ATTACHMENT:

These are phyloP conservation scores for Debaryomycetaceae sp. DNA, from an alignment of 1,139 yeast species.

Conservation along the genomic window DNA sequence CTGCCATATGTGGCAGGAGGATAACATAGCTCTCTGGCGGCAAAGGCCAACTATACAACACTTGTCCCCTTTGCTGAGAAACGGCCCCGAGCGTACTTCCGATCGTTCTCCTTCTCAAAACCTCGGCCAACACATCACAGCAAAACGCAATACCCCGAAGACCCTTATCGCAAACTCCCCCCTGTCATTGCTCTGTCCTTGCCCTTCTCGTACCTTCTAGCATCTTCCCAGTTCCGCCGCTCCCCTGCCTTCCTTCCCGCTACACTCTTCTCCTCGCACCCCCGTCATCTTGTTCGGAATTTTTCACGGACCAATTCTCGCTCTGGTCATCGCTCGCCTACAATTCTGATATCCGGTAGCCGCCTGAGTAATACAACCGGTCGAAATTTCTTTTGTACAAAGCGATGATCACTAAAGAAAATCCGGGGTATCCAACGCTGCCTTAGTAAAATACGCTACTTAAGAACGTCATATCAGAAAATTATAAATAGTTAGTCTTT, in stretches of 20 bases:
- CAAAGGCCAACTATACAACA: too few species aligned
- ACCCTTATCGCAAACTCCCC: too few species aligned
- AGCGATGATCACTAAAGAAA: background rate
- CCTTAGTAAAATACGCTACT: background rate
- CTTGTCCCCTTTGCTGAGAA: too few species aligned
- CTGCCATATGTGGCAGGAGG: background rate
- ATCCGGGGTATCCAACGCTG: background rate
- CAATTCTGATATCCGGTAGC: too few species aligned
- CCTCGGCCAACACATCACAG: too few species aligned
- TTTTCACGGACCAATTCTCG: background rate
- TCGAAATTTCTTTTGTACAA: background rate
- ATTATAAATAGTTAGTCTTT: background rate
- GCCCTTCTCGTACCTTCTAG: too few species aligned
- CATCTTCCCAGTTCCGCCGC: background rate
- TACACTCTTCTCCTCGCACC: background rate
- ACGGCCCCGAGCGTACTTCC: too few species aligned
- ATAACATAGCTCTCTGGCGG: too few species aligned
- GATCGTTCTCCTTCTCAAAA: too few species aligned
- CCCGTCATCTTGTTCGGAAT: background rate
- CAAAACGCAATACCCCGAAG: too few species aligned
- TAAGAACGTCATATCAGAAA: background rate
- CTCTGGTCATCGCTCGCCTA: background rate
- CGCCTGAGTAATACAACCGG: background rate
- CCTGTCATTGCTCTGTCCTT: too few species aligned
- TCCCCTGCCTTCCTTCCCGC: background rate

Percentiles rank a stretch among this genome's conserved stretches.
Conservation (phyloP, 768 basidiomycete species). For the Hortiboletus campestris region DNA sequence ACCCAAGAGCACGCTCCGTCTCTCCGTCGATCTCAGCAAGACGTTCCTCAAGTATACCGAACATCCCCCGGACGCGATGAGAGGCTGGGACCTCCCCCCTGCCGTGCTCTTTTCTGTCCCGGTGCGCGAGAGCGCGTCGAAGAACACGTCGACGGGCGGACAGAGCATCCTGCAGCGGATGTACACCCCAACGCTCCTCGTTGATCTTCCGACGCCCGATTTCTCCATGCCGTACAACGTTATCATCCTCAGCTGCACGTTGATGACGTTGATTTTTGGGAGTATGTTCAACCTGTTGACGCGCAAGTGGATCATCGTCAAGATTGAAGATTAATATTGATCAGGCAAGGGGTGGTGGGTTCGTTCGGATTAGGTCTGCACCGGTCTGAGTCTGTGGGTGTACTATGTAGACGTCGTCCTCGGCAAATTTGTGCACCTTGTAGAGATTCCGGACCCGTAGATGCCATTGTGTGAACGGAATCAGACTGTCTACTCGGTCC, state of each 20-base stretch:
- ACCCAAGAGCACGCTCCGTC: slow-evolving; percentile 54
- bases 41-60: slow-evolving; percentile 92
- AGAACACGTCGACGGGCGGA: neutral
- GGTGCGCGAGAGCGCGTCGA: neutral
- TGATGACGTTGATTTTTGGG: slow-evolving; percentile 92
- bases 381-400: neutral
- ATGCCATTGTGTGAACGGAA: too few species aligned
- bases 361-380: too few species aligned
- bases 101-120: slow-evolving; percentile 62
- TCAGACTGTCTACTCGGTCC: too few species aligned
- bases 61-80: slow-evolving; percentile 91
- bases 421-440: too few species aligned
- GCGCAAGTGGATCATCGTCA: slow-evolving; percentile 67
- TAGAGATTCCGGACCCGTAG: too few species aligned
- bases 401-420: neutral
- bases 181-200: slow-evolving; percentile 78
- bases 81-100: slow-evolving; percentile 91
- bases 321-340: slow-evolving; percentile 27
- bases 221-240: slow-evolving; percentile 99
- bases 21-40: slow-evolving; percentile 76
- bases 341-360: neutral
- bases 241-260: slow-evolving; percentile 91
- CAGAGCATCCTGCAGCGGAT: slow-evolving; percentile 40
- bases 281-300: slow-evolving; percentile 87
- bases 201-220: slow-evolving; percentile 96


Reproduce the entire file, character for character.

These are phyloP conservation scores for Debaryomycetaceae sp. DNA, from an alignment of 1,139 yeast species.

Conservation along the genomic window DNA sequence CTGCCATATGTGGCAGGAGGATAACATAGCTCTCTGGCGGCAAAGGCCAACTATACAACACTTGTCCCCTTTGCTGAGAAACGGCCCCGAGCGTACTTCCGATCGTTCTCCTTCTCAAAACCTCGGCCAACACATCACAGCAAAACGCAATACCCCGAAGACCCTTATCGCAAACTCCCCCCTGTCATTGCTCTGTCCTTGCCCTTCTCGTACCTTCTAGCATCTTCCCAGTTCCGCCGCTCCCCTGCCTTCCTTCCCGCTACACTCTTCTCCTCGCACCCCCGTCATCTTGTTCGGAATTTTTCACGGACCAATTCTCGCTCTGGTCATCGCTCGCCTACAATTCTGATATCCGGTAGCCGCCTGAGTAATACAACCGGTCGAAATTTCTTTTGTACAAAGCGATGATCACTAAAGAAAATCCGGGGTATCCAACGCTGCCTTAGTAAAATACGCTACTTAAGAACGTCATATCAGAAAATTATAAATAGTTAGTCTTT, in stretches of 20 bases:
- CAAAGGCCAACTATACAACA: too few species aligned
- ACCCTTATCGCAAACTCCCC: too few species aligned
- AGCGATGATCACTAAAGAAA: background rate
- CCTTAGTAAAATACGCTACT: background rate
- CTTGTCCCCTTTGCTGAGAA: too few species aligned
- CTGCCATATGTGGCAGGAGG: background rate
- ATCCGGGGTATCCAACGCTG: background rate
- CAATTCTGATATCCGGTAGC: too few species aligned
- CCTCGGCCAACACATCACAG: too few species aligned
- TTTTCACGGACCAATTCTCG: background rate
- TCGAAATTTCTTTTGTACAA: background rate
- ATTATAAATAGTTAGTCTTT: background rate
- GCCCTTCTCGTACCTTCTAG: too few species aligned
- CATCTTCCCAGTTCCGCCGC: background rate
- TACACTCTTCTCCTCGCACC: background rate
- ACGGCCCCGAGCGTACTTCC: too few species aligned
- ATAACATAGCTCTCTGGCGG: too few species aligned
- GATCGTTCTCCTTCTCAAAA: too few species aligned
- CCCGTCATCTTGTTCGGAAT: background rate
- CAAAACGCAATACCCCGAAG: too few species aligned
- TAAGAACGTCATATCAGAAA: background rate
- CTCTGGTCATCGCTCGCCTA: background rate
- CGCCTGAGTAATACAACCGG: background rate
- CCTGTCATTGCTCTGTCCTT: too few species aligned
- TCCCCTGCCTTCCTTCCCGC: background rate

Percentiles rank a stretch among this genome's conserved stretches.
Conservation (phyloP, 768 basidiomycete species). For the Hortiboletus campestris region DNA sequence ACCCAAGAGCACGCTCCGTCTCTCCGTCGATCTCAGCAAGACGTTCCTCAAGTATACCGAACATCCCCCGGACGCGATGAGAGGCTGGGACCTCCCCCCTGCCGTGCTCTTTTCTGTCCCGGTGCGCGAGAGCGCGTCGAAGAACACGTCGACGGGCGGACAGAGCATCCTGCAGCGGATGTACACCCCAACGCTCCTCGTTGATCTTCCGACGCCCGATTTCTCCATGCCGTACAACGTTATCATCCTCAGCTGCACGTTGATGACGTTGATTTTTGGGAGTATGTTCAACCTGTTGACGCGCAAGTGGATCATCGTCAAGATTGAAGATTAATATTGATCAGGCAAGGGGTGGTGGGTTCGTTCGGATTAGGTCTGCACCGGTCTGAGTCTGTGGGTGTACTATGTAGACGTCGTCCTCGGCAAATTTGTGCACCTTGTAGAGATTCCGGACCCGTAGATGCCATTGTGTGAACGGAATCAGACTGTCTACTCGGTCC, state of each 20-base stretch:
- ACCCAAGAGCACGCTCCGTC: slow-evolving; percentile 54
- bases 41-60: slow-evolving; percentile 92
- AGAACACGTCGACGGGCGGA: neutral
- GGTGCGCGAGAGCGCGTCGA: neutral
- TGATGACGTTGATTTTTGGG: slow-evolving; percentile 92
- bases 381-400: neutral
- ATGCCATTGTGTGAACGGAA: too few species aligned
- bases 361-380: too few species aligned
- bases 101-120: slow-evolving; percentile 62
- TCAGACTGTCTACTCGGTCC: too few species aligned
- bases 61-80: slow-evolving; percentile 91
- bases 421-440: too few species aligned
- GCGCAAGTGGATCATCGTCA: slow-evolving; percentile 67
- TAGAGATTCCGGACCCGTAG: too few species aligned
- bases 401-420: neutral
- bases 181-200: slow-evolving; percentile 78
- bases 81-100: slow-evolving; percentile 91
- bases 321-340: slow-evolving; percentile 27
- bases 221-240: slow-evolving; percentile 99
- bases 21-40: slow-evolving; percentile 76
- bases 341-360: neutral
- bases 241-260: slow-evolving; percentile 91
- CAGAGCATCCTGCAGCGGAT: slow-evolving; percentile 40
- bases 281-300: slow-evolving; percentile 87
- bases 201-220: slow-evolving; percentile 96